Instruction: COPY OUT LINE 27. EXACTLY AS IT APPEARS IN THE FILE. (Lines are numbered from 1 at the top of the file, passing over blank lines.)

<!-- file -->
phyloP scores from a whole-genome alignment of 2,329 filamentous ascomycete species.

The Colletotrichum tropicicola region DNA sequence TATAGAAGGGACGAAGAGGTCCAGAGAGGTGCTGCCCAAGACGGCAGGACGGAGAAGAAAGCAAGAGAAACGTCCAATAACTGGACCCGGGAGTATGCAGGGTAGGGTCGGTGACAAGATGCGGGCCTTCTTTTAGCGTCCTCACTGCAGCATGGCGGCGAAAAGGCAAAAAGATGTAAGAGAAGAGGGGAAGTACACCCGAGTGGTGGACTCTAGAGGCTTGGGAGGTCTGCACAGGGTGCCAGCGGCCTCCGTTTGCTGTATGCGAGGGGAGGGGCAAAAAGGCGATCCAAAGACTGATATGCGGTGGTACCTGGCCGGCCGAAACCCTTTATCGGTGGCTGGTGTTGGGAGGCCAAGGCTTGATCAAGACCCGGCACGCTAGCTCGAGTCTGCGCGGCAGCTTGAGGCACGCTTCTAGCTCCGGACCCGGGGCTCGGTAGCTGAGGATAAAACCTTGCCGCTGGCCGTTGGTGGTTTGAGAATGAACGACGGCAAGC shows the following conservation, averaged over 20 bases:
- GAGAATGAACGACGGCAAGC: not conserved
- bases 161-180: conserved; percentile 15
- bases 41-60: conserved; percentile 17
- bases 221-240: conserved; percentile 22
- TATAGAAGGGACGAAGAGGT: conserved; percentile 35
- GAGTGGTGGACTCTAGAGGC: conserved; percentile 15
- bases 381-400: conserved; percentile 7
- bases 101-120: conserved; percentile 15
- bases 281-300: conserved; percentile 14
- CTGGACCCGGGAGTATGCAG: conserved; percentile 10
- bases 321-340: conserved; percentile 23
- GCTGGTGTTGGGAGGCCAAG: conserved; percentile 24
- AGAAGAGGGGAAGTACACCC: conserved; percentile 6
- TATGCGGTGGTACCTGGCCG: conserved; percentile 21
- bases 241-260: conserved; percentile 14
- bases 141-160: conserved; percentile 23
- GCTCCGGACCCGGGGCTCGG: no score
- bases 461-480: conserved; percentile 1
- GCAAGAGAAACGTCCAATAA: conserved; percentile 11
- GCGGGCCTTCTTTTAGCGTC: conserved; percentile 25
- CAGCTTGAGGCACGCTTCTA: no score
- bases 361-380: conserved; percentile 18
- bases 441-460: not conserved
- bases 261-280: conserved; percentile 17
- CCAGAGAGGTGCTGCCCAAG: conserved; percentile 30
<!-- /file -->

- CCAGAGAGGTGCTGCCCAAG: conserved; percentile 30